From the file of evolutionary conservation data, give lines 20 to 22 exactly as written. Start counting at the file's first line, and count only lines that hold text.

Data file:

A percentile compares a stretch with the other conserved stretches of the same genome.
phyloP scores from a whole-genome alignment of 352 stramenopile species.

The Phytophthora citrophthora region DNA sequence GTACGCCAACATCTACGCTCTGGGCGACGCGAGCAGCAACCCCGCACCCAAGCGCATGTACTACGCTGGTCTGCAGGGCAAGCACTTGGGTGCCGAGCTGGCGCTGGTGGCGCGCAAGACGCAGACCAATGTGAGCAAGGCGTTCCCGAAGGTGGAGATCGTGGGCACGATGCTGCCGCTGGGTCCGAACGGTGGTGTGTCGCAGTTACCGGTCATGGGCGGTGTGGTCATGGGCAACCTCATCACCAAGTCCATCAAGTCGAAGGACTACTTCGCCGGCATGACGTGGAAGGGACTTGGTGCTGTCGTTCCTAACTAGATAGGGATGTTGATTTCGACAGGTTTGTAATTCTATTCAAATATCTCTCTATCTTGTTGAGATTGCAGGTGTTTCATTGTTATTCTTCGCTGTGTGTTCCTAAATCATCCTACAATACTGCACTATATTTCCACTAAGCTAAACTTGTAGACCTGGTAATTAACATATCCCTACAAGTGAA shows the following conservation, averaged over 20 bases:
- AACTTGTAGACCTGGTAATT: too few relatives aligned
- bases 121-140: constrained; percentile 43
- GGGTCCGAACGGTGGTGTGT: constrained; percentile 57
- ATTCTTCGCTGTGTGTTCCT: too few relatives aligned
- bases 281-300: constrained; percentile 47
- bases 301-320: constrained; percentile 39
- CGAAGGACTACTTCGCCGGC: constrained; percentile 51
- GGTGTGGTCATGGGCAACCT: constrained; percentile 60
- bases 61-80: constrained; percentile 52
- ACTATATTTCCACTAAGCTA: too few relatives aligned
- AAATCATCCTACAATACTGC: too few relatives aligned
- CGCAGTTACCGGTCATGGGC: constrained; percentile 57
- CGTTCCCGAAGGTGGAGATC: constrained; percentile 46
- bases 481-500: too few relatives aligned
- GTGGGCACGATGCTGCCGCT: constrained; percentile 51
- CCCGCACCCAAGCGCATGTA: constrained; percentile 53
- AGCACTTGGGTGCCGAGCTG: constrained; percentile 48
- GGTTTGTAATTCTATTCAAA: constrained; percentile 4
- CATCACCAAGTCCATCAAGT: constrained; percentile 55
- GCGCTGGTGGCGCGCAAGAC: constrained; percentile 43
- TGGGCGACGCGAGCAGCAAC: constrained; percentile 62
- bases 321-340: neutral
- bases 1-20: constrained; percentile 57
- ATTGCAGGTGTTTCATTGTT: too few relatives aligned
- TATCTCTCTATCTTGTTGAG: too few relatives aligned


- AGCACTTGGGTGCCGAGCTG: constrained; percentile 48
- GGTTTGTAATTCTATTCAAA: constrained; percentile 4
- CATCACCAAGTCCATCAAGT: constrained; percentile 55